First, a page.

Subsequent discussions amongst the jury about which Passenger should be spared spark spirited exchanges. Should they favor a younger person, because they have more of life to live? In the case of the husband and wife, who have children, should the female parent automatically get the nod over the male parent? Should Claire’s pregnancy be taken into consideration, since saving her would essentially save two lives, rather than one? These and other issues are debated as the inquest jury is forced to make an impossible decision based on incomplete information.

A substantial chunk of the novel is devoted to a less-than-three-hour period between the time the Passengers initially get into their vehicles, and the culmination of their journeys. While these chapters maintained a high level of tension, I felt that the subsequent portion of the book seemed to drift, and would, in my opinion, have benefitted from a sharper focus and tighter plotting. As well, some of the revelations near the end of the book seemed to contradict the information in the earlier chapters surrounding one of the Passengers in particular.

On the plus side, the information about driverless vehicles and the scenarios involving the Hack felt authentic and plausible, a credit to the extensive research Marrs did while preparing to write the novel.

While autonomous vehicles are a main theme of The Passengers, social media also plays a key role. As the hijacking escalates, a social media expert named Cadman marches into the inquest room, accompanied by his team. Cadman’s arrival was pre-arranged by the Hacker some time ago, leading us to believe the events of the day were meticulously planned far in advance. Cadman is there to follow social media trending in response to the jury’s needs as well as answering the Hacker’s questions about public reactions.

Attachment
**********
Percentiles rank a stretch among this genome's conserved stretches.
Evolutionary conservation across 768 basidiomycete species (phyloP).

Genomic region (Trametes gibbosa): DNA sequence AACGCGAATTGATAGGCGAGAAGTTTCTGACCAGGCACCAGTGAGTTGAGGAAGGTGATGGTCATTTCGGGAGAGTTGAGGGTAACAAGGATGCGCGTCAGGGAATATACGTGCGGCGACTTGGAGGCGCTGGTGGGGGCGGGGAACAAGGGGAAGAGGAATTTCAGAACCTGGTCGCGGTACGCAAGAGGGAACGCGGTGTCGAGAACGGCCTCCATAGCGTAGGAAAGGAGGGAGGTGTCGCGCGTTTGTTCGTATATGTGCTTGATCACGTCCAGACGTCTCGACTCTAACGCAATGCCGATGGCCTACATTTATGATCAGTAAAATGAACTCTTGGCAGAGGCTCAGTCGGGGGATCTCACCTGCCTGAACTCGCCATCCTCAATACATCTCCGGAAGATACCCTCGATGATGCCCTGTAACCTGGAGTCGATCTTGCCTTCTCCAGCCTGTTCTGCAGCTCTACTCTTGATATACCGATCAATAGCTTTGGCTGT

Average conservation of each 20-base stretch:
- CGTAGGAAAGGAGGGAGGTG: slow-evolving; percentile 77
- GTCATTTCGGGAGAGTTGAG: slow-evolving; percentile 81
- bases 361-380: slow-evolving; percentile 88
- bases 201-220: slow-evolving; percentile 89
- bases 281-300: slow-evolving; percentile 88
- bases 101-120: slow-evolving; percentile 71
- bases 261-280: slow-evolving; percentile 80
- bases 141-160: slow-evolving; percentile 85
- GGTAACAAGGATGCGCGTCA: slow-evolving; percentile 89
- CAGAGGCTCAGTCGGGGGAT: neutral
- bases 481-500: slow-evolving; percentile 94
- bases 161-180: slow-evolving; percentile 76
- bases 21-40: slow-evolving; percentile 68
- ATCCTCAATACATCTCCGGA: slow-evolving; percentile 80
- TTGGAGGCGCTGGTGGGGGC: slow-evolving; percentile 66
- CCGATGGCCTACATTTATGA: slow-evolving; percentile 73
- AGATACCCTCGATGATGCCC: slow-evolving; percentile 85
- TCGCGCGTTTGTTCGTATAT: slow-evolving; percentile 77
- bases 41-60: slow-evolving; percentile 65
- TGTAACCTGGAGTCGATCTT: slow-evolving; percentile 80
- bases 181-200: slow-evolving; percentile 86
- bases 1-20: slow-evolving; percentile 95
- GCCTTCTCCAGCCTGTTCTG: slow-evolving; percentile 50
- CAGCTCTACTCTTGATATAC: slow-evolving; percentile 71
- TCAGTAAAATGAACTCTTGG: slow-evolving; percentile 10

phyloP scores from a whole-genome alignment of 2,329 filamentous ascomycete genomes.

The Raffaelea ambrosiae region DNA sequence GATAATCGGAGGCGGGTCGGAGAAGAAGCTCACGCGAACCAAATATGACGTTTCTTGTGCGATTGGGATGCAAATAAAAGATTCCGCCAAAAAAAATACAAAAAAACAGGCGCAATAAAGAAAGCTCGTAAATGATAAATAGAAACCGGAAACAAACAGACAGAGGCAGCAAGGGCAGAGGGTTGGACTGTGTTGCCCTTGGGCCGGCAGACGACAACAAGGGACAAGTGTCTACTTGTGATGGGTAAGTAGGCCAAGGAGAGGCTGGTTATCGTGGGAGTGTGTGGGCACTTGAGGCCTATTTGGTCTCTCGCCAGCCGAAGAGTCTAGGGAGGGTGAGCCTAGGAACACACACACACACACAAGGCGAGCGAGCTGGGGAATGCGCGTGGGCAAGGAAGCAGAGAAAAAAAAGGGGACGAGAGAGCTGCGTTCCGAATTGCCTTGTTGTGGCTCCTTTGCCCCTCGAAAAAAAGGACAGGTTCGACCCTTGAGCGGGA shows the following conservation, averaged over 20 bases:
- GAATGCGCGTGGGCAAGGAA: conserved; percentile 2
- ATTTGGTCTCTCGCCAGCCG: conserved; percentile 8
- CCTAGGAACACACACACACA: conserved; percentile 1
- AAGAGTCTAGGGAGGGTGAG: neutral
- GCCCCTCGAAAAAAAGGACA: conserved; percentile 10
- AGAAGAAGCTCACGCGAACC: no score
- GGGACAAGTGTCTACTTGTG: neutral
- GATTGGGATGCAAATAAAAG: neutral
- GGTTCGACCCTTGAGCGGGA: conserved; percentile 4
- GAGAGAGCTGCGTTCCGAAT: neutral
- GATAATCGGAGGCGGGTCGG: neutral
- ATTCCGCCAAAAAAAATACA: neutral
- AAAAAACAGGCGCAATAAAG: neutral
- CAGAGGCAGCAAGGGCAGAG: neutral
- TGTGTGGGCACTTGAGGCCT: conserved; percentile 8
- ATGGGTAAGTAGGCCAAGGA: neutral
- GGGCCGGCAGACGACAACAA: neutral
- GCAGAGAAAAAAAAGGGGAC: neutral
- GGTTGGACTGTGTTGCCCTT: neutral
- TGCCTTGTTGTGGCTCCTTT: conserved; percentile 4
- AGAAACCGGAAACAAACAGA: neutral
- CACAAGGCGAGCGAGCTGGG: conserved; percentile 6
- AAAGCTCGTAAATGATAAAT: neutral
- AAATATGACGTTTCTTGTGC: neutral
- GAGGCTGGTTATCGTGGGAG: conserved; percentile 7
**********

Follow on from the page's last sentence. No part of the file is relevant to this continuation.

Some of the public response is callous, like the hashtag #KillThemAll appearing over 100,000 times. One individual posts a comment, “Why can’t it continue? It’s like watching a soap opera. Good work Hacker!” (159) and there are many other harsh and uncaring posts. Like the information about autonomous vehicle technology, the portions of the novel portraying social media reactions are believable, even if they paint an unflattering image.

Though the book’s topic matter is serious, The Passengers also contains humor. Aging and hard-of-hearing actress Sofia convinces herself that she’s simply on a reality television show, Celebs Against the Odds. She makes snide remarks to her dog Oscar about how the other Passengers are over-emoting, while simultaneously expressing the hope that appearing on the “show” will breathe life back into her flagging career. Marrs also weaves in humor in the chapter introductions. One snippet is a clip from a web site that shows the odds of survival for each Passenger, and invites people to place bets. Another of the chapter intros is “Which Passenger Would You Be?”, a quiz that would enable users to determine which of the Passengers they most resemble.

Though I didn’t note a reference to a specific calendar year in which the events are occurring, it's clear that based on today’s technology we aren’t very far from a time when the scenarios described in the book will become possible. As The Passengers illustrates, there are many important issues to be sorted out before the proverbial rubber hits the road on the autonomous car issue. How much control should AI take? What priorities should it be programmed with when faced with a possible collision with a pedestrian or another vehicle? These and other questions need to be answered—and The Passengers suggests that it would be best to take an active interest in the process. Otherwise, like Claire, Sofia, and the other hijacked Passengers, we may find ourselves helpless captives hurtling toward a destination not to our liking.